Police officers rescued a dog from a hot car parked in Olbury on 5 July. The owner was warned about the dangers of leaving dogs in hot cars by West Midlands Police.
The Royal Society for the Prevention of Cruelty to Animals (RSPCA) receives thousands of calls each year of animals being left alone in cars on warm days. It has launched a new campaign bluntly called ‘Dogs die in hot cars’.
The animal charity says many people believe it is okay to leave a dog if the windows are slightly open or they park in the shade, but this is still very dangerous.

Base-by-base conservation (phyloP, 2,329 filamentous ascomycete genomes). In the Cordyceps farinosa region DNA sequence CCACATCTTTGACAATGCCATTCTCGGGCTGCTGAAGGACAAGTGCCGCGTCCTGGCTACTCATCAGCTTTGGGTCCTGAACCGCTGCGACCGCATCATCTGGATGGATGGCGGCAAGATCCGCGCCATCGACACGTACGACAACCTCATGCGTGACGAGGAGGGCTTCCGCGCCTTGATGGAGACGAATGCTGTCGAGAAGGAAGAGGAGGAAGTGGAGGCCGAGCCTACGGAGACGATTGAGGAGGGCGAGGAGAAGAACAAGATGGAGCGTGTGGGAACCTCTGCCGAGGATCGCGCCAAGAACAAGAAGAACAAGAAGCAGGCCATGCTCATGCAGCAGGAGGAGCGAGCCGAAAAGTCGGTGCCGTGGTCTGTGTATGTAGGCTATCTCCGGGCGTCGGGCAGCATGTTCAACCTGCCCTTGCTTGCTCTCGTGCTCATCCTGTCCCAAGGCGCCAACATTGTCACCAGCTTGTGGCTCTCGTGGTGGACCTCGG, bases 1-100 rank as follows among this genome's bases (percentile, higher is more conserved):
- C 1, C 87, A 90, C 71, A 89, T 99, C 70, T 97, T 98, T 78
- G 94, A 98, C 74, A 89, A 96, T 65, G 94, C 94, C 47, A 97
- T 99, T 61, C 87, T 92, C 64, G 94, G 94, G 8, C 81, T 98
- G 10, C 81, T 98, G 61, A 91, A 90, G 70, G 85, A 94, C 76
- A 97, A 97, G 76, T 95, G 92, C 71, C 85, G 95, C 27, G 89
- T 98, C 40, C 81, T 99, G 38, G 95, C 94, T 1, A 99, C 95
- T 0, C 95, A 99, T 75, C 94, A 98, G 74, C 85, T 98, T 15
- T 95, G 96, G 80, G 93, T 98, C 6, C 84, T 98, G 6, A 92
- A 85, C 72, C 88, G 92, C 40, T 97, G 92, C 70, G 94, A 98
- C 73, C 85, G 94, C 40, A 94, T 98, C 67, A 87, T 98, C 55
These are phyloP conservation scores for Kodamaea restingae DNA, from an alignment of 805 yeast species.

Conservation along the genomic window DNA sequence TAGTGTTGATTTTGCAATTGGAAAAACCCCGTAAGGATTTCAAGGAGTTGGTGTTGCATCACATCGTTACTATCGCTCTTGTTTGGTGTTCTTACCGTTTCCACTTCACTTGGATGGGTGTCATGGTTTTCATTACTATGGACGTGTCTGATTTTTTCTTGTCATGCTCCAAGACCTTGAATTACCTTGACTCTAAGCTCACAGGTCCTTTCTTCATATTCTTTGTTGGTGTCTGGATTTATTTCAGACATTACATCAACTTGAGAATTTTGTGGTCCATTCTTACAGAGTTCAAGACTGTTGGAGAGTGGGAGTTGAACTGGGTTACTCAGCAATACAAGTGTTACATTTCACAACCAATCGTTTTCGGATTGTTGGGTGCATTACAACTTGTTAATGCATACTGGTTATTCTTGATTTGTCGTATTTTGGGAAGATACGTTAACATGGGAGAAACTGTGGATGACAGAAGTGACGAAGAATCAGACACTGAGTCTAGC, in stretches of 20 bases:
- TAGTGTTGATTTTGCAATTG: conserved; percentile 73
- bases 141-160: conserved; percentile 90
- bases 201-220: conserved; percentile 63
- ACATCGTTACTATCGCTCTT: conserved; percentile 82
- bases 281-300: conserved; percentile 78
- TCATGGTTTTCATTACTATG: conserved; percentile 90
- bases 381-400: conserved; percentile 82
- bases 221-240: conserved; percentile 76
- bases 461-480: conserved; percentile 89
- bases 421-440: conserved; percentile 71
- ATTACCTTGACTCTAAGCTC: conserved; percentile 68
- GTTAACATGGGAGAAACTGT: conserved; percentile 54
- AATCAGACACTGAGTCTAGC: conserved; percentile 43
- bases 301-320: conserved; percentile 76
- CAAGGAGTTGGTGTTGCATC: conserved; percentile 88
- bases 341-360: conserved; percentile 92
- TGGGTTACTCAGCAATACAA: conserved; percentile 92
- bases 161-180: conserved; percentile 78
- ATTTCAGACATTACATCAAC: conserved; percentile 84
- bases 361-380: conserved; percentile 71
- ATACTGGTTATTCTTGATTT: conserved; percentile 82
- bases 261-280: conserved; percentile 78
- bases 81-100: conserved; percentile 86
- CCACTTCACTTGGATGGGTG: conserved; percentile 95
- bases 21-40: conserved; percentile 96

A car can quickly become oven-like, even when it does not feel that warm. When it’s 22oC outside, inside the car can reach 47oC within an hour.
The RSPCA explains that when dogs are too hot and unable to reduce their body temperature by panting they develop heatstroke, which can be fatal. Dogs that are most prone to heatstroke are very old or very young animals, dogs with thick, heavy coats and dogs with short, flat faces. If a dog is on medication or has an underlying health condition it can also be susceptible to heat stroke.
If a dog that has been left in a car looks like it is in distress, the first thing to do establish the animal’s health and condition. If the dog is panting or drooling excessively, or displaying any signs of heatstroke, then call 999 immediately.
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